There came a day when it was time to re-enter the land of the living.
I attended my last session of intensive outpatient therapy, and my work leave ended. The annual off-site retreat was first time I would see my colleagues from the church & school.
I felt like a piece of driftwood bobbing on the waves. I barely knew what had just happened to me, and I had no vision for the what the future held. Doubts and questions whispered in my head.
What have they heard?
Do they know where I have been?
What will they think when they see me?
I knew I couldn’t handle the overnight stay, so I planned to drive to the retreat center early Saturday to join the rest of the crew. It was my first time traveling to this location, so I dutifully entered the address in my phone and let Siri be my guide.
I knew the retreat center was in the middle of nowhere, so I wasn’t worried when the roads began winding and wrapping with few houses in between. However, as the clock ticked toward starting time for the morning session, I knew something was not right. I should have been there by now. My anxious thoughts about my co-workers were replaced with another realized fear.
I was lost.
Great, I thought to myself. Now I’ll have to make an entrance in front of the entire group. That will only make my recent absence all the more obvious to everyone in the room.
My insecurities were about to push me over the edge when I saw it suddenly appear on my right hand side. I slowed down, stopped, and stared. There, in the middle of fields of corn, sat a beautiful, abandoned church. The remnants of stone walls stood, but the roof was all pale blue sky.
I had a moment then.
I get these feelings from time-to-time, like the Holy Spirit is tapping me on the shoulder. I didn’t have time to process what I saw as I drove by, but that feeling told me it was significant.
Just then, Siri rerouted my map, and I saw I was only 10 minutes from the retreat. My sense of responsibility kicked in, and I followed the remaining instructions to my destination. I did have to walk into a meeting already in session, but I made it through the day with no awkward moments. Until the very end…
We stood in a circle. About 30 of us holding hands, and we took turns praying out loud. When the prayer made it’s way to me, I was shaking badly. I knew It was time to be honest. My mask fit me no more. So, I prayed thanks for the people who had stood by my side. I prayed gratitude that Jesus never once stopped holding my hand. And my voice cracked with tears when I shared how difficult it was to simply take the next right step. The tears really came then, and I didn’t try to stop them. I had done what I came to do. I showed up. I was in the arena once more.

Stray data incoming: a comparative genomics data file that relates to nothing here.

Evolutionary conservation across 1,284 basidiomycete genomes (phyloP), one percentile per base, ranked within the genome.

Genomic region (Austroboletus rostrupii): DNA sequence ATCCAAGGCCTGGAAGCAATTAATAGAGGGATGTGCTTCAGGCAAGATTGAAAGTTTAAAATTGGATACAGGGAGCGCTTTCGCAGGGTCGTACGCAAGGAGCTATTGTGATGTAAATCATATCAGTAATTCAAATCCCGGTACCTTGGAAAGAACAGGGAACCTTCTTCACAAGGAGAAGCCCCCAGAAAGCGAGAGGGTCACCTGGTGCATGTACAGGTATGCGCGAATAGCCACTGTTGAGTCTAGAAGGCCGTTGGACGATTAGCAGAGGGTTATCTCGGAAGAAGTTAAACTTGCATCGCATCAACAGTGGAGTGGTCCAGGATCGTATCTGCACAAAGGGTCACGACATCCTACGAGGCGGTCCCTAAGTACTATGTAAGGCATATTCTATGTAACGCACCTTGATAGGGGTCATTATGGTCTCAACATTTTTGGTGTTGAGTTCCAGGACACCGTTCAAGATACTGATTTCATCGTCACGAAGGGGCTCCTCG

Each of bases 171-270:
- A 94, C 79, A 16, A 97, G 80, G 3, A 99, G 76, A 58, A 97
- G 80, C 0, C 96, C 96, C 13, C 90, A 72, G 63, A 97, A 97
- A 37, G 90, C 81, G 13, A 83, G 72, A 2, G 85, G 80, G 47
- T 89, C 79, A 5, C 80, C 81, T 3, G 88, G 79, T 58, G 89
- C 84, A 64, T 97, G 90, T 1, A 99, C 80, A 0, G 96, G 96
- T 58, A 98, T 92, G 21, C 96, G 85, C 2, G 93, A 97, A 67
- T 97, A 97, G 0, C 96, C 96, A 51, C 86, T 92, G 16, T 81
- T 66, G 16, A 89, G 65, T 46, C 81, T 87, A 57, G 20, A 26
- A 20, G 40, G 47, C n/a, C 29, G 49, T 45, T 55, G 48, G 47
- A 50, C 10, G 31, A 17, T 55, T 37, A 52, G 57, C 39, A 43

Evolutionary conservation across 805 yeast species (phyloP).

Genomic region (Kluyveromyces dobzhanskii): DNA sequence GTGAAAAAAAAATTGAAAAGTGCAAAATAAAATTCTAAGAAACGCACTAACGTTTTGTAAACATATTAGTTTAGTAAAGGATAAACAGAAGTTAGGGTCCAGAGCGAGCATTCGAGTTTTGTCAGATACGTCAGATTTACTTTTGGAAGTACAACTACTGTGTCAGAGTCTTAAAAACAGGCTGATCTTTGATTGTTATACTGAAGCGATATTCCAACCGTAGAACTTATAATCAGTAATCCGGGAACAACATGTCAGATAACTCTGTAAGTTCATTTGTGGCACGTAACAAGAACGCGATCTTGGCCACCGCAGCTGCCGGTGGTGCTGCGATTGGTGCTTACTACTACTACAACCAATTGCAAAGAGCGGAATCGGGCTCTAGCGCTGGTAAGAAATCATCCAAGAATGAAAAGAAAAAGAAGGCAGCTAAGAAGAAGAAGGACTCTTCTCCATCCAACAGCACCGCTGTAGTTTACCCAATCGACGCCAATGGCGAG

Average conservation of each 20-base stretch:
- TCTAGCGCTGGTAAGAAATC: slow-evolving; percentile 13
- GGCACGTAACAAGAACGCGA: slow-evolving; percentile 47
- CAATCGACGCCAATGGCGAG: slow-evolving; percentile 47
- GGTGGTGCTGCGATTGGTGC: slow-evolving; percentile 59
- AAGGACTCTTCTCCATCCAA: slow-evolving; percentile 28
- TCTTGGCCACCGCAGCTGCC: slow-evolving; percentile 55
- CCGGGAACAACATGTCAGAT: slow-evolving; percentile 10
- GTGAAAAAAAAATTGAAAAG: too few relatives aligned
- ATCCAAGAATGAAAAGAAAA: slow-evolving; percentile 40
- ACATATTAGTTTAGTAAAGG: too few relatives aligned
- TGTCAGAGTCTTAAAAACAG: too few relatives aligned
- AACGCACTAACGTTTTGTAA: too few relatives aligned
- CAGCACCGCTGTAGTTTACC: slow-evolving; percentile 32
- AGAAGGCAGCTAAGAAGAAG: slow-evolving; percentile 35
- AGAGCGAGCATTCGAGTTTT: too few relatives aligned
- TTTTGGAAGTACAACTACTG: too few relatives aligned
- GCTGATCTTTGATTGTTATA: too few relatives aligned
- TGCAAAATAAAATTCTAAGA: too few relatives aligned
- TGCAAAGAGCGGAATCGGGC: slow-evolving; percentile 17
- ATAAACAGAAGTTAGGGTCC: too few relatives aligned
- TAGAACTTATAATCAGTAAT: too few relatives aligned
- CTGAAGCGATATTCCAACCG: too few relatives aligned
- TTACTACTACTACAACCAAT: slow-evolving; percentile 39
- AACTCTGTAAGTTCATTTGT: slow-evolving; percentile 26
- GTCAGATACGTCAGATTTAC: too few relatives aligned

As I quietly returned to my van to head home, I felt the nudge again.
The church. I knew I had to find it, if only to prove to myself it was real.
I retraced my route on those winding roads until I saw it on my left side, now. I parked the van, grabbed my camera, and stood in awe. It took my breath away. This broken shell of a church was me. Crumbling, but standing. Fragile, but strong. Rooted in a God who gives miracles to the lost.
I stepped through the empty doorway and walked reverently to where the altar must have stood many moons ago. The open circle still marked the space where the sun once shone through colored glass. I knelt down on that hallowed, rocky ground and sobbed. I cried till there were no more tears, and I felt a burst of something in my heart. Something I hadn’t felt in a long time…hope.
If God could use a lost travel route to give me this incredible gift, what else could He do?
My past was raw and my future was uncertain. But that day, the gift of an abandoned church etched a truth on my soul. The destinations that I plan may not be God’s plan. But no matter where the winding road leads, I will NEVER be too lost to be found.
Darling, you also are never too lost to be found. Sit with that, savor it, revel in it.